September 30, 2003


To their credit, the Lucerne Inn was gracious about accepting our early departure. They offered another room when Becky told them we were leaving due to excessive noise. There were so many other things that bugged us that we declined.

We headed east on 1A towards Ellsworth in search of Curves since we weren't able to find one yesterday. A check of the phone book showed that there was one on Main Street. We figured we wouldn't have any trouble finding Main Street, but we were mistaken. 1A has seen extensive development of endless strip malls and there's hardly any signage for any of the original streets in the town. After a couple of u-turns (my specialty) we did get there and I was able to whip into a parallel parking space just a few feet from the door. While B did her workout I browsed a nearby toy store and a slightly-less-close-by used book store. Didn't buy anything, though I was tempted by a Bendo on clearance at the toy store.

From Curves we continued down on 1A and then 3 over the bridge onto Mt. Desert Island and on into the town of Bar Harbor. There were a whole lot of people there! We thought on a Tuesday it'd be pretty dead, but the joint was jumping with people walking around all over the place and other people driving around all over the place. We got out of there pretty quick. On the road out of town we went right past the Jackson Laboratory which Rachel specifically asked us to take a look at. It looked like a lab, Rach. (They breed lab rats there so it probably smells like rat food all the time.) Sorry, enough private jokes. Shortly after seeing the lab we stumbled onto an entrance to Acadia National Park.

Acadia Park is scattered across parts of a couple of big islands, a handful of tiny ones, and a mainland peninsula. The largest contiguous part is on Mt. Desert Island and our travels today took us through only about half of that. It's a big park. The island is called Mount Desert because some explorer guy saw its glacier-scalped summit and thought it looked like a desert up there. It's not as bare as all that. The whole island is heavily wooded, but as it's also largely exposed granite and other stone, there are stretches of bare patch as well. After a couple of days of rain, it was beautiful and clear today, perfect for appreciating the varied terrain of the park.

Becky communing with the Atlantic Ocean
We started off at Sand Beach, and you can guess what happened there. Jeff and Becky at Sand Beach in Acadia National ParkA nice gentleman offered to take our picture so you get proof that I'm actually on the trip and haven't been replaced by some imposter. Half-a-mile around the park loop road from Sand Beach we found a nice rocky beach that's more what I think of as the ideal ocean experience. This is no doubt from my childhood visits to the rocky Northern California coast, which this strongly resembles except for the completely different kinds of rock. Jeff communing with the Atlantic OceanThe sound of this beach was really cool. When the waves were going out, the stones would bounce and churn against each other. Rocky beach at Acadia National ParkImagine you're rolling half a dozen marbles around in your mouth. Now imagine that the marbles are the size of your head (and your mouth is commensurately larger!), that's the sound of this beach.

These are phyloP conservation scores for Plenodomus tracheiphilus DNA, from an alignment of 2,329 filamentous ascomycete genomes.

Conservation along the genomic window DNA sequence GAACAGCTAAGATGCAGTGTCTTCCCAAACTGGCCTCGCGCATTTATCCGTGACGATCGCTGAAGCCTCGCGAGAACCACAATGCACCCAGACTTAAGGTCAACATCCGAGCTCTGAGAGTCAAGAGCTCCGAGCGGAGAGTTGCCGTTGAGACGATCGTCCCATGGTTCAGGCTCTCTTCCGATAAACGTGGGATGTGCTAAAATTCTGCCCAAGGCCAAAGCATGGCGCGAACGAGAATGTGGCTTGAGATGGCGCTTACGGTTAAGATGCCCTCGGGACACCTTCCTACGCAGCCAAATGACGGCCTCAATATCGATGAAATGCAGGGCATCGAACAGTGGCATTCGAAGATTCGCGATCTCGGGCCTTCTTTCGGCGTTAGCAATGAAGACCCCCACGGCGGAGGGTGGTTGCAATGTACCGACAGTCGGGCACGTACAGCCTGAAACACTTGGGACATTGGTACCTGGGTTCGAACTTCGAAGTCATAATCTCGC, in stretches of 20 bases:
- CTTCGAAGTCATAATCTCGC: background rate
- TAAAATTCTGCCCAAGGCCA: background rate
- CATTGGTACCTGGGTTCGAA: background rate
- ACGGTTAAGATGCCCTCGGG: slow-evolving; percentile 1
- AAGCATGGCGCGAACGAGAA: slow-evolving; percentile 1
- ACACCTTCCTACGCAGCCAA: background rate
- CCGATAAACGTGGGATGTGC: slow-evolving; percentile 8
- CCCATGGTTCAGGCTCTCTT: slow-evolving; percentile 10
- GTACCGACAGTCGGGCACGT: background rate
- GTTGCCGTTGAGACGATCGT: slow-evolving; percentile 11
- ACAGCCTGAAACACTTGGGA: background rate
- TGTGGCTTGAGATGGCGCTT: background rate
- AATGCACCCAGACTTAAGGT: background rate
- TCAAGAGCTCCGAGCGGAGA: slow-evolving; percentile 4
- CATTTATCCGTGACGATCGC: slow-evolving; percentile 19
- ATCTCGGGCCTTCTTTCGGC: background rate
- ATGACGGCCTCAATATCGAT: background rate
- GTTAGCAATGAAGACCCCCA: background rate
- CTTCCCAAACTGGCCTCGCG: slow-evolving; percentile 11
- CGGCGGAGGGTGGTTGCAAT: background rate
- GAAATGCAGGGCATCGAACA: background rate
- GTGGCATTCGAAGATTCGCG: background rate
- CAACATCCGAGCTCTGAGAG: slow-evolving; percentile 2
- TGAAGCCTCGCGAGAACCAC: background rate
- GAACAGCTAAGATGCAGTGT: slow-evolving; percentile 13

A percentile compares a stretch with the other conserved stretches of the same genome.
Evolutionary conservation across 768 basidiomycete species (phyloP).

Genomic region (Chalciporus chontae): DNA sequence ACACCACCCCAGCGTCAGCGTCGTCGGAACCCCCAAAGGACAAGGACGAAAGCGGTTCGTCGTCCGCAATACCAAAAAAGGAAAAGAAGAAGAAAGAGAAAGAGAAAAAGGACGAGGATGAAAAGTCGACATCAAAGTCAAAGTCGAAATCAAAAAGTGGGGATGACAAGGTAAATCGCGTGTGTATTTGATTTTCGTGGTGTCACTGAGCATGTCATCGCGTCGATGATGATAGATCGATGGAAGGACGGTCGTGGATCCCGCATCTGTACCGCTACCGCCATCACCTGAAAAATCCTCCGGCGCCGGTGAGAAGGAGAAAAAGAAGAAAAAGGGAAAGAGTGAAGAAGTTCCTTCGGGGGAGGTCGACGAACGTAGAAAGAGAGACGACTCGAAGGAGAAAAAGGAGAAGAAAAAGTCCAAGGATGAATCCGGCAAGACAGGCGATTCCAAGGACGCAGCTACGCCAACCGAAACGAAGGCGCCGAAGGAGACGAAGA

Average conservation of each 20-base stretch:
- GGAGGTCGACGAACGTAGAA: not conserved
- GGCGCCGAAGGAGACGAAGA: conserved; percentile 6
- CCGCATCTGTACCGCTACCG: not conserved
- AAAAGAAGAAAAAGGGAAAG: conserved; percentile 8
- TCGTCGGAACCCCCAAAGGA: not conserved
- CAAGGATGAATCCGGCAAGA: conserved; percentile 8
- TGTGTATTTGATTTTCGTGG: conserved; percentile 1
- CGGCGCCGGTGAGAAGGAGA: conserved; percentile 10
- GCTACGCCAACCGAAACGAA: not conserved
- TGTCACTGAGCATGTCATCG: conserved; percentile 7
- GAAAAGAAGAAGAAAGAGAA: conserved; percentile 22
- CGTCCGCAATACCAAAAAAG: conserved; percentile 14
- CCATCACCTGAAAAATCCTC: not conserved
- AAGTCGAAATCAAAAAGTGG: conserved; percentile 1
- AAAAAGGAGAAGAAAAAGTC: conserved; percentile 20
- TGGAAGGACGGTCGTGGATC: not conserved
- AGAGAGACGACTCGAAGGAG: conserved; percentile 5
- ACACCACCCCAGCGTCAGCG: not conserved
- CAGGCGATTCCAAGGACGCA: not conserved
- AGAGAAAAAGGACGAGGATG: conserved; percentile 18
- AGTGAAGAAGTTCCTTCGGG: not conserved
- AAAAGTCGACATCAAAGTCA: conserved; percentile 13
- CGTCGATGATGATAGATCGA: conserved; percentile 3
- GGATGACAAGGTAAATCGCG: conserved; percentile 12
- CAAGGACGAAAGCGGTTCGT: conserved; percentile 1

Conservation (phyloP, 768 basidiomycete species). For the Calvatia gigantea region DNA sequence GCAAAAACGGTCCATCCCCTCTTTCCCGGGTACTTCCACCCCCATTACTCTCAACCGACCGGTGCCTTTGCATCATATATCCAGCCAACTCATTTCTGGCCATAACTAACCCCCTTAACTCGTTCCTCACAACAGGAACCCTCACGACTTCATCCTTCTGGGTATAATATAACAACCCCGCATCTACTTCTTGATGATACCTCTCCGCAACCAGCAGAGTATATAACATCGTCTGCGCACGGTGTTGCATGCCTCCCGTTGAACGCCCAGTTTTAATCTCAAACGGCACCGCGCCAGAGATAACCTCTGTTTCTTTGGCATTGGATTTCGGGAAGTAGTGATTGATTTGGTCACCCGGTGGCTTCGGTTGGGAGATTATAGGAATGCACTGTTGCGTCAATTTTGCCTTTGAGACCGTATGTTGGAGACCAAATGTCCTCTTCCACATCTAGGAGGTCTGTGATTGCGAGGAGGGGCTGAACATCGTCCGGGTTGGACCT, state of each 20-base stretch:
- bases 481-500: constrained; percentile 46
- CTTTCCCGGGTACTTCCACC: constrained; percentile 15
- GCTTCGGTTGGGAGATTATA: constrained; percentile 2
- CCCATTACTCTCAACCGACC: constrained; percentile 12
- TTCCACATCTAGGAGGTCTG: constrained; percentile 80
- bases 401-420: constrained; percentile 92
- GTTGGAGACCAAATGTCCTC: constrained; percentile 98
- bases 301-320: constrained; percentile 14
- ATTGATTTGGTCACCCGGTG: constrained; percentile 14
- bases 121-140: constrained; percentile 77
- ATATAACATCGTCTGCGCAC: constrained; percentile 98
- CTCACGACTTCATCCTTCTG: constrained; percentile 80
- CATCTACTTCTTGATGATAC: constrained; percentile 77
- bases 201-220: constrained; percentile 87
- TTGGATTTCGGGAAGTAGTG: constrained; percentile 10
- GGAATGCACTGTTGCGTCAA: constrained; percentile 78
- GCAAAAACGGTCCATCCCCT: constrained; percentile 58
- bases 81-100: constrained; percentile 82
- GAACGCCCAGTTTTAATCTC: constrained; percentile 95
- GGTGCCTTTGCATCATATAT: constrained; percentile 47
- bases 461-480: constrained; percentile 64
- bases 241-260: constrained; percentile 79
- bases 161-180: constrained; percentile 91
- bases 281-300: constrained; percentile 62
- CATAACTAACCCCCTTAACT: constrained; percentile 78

We stopped for a snack from our stores at a picnic area where we had to fight off ferocious chipmunks. I didn't take the camera there, but you know what chipmunks look like. These had a wicked gleam in their eyes that said they'd happily kill us for the nuts we were eating. They reminded me of monkey pox-infected groundhogs, only smaller and cuter.

Bar Harbor, ME from Cadillac Mountain in Acadia National ParkRefueled, we decided to make the drive up to the top of Cadillac Mountain, the highest point on the island at 1,530 feet. The view from up there was spectacular.

We took a drive over to one of the other towns on the island and did a little shopping (very little), then headed back to the mainland.

We headed west (woohoo!) on highway 1 and fetched up in the town of Bucksport where a motorlodge set back from the road caught our eyes. Pricetag: $62 with tax and an end unit to boot. The walls are as thin as those at the Lucerne, but at this price point, it's a lot easier to take. The owner suggested a restaurant so we went to MacLeod's and split the two seafood specials. One was haddock in a very light pesto sauce, the other a combination of shrimp, scallops, and haddock in a cream sauce. Both were yummy. The scallops in particular were cooked perfectly and delicious. Becky had raspberry shortcake and I had lemon meringue pie. We split a half carafe of a nice Chilean Merlot/Cab. Total bill including tip: $65. A wonderful dinner and a night's stay for $20 less than last night's lame motel.

We were feeling stuffed so we took a stroll up the street and saw that there was a book store in town. Much to our surprise, it was still open (M-F 9-8). The store is called "BookStacks" and has an impressive selection of books and a mindboggling array of magazines plus a bookstore cat in training (cute little polydactyl kitten I had fun playing with). It turned out that the owner was sitting right across from us at the restaurant with his family and came into the store after us.

So, Becky's favorite kind of beach, my favorite kind of beach, lovely scenery, a decent motel room, a delicious meal, and a fine bookstore. Not too shabby a day for our fourteenth anniversary.

Posted by jeffy at September 30, 2003 08:55 PM
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